Constant and Read-Only PowerShell Variables for Admins Who Fear Change
bucket that stuff goes into, comes out of, gets changed and gets removed. However, there’s a certain subset of PowerShell variables that can be defined but can never change. These sets are called constants and read-only variables.
Constants and read-only variables are pretty much functionally equivalent. Values are assigned to a constant or read-only variable, but can never change. In the case of an actual constant, it can’t even be removed. Let’s go over a quick example.
If you’ve written scripts in PowerShell you’ve most likely assigned variables in the form $Variable = 'some value' . This is common practice and is the typical way in which a variable is defined. But there is a built-in PowerShell cmdlet called Set-Variable that can assign variable values as well. It’s not as commonly used because writing $Bucket = 'Full' and Set-Variable -Name 'Bucket' -Value 'Full' are functionally equivalent.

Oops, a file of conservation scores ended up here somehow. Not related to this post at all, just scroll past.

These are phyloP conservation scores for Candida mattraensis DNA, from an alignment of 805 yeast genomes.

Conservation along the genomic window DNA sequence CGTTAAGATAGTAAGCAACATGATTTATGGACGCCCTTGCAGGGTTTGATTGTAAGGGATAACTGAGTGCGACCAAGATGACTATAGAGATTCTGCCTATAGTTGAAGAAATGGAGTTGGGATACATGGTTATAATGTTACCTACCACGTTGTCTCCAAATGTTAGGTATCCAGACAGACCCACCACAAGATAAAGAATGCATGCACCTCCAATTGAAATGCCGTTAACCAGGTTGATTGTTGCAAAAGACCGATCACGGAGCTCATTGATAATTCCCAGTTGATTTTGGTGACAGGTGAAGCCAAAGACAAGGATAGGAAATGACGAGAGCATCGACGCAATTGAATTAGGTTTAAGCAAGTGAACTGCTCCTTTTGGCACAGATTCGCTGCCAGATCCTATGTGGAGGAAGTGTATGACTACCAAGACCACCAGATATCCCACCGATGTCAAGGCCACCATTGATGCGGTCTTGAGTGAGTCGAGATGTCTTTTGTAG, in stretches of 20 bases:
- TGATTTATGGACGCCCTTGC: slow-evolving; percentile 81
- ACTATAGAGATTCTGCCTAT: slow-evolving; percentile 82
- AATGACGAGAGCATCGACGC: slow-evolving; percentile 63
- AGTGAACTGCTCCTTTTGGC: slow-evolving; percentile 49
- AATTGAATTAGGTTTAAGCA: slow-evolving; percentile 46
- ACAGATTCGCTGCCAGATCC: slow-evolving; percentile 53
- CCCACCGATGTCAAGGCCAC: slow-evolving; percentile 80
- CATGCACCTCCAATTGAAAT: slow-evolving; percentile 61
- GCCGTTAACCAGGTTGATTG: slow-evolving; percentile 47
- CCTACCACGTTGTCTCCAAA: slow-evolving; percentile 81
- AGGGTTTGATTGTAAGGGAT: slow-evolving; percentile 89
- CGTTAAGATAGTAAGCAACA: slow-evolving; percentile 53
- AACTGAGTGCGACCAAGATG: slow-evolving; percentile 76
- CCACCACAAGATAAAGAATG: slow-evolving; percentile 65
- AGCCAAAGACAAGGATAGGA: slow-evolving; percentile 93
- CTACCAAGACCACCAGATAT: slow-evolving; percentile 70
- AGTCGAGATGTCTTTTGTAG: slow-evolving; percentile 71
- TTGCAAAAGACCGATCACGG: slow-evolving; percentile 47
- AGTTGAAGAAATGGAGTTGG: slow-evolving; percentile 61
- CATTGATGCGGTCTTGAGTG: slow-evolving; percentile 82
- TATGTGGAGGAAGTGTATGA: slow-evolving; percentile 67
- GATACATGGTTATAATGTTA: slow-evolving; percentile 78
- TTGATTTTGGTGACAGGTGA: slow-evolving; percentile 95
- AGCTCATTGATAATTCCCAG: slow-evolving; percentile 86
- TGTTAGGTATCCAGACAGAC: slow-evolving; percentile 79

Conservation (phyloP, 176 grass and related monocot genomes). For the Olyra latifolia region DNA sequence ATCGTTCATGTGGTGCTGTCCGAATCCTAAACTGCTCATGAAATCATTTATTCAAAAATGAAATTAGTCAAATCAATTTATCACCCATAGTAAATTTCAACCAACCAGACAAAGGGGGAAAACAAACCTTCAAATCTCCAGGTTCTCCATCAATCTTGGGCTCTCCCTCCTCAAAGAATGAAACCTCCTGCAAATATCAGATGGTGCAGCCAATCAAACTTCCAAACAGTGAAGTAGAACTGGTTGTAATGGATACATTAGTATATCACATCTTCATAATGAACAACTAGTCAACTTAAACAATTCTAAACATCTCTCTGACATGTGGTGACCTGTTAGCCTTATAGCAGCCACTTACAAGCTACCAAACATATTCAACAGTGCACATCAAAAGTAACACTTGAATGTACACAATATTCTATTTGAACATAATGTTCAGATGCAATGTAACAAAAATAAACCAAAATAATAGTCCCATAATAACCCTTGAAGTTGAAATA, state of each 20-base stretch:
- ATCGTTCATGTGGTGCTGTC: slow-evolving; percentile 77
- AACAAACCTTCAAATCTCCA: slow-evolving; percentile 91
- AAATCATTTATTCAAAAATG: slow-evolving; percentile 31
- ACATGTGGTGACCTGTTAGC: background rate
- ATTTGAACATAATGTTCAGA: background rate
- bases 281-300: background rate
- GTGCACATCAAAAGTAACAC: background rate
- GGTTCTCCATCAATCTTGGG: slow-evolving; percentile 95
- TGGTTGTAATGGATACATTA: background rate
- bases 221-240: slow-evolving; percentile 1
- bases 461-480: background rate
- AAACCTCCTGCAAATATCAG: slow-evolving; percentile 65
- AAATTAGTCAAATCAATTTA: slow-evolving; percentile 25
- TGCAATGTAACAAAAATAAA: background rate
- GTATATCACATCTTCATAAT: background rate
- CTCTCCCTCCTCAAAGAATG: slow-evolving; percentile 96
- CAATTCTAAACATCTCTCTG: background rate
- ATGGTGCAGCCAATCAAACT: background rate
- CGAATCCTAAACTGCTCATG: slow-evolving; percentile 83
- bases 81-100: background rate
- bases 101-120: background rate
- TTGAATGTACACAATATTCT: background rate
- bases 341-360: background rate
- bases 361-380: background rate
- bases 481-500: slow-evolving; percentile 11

I created that $Bucket variable and assigned it a value of Full. I then changed the value of $Bucket to Empty. But what if I want to create a constant? In that case, use Set-Variable with an additional parameter called Option . By using the Option parameter, admins can assign the $Bucket variable as always being ‘Full… Continue reading on SearchWindowsServer.
Latest posts by Adam Bertram (see all)
- Review: Ansible shows the beef - January 19, 2017
- PowerShell integration tests with Pester - January 19, 2017
- Update multiple SQL Server systems with PowerShell - January 18, 2017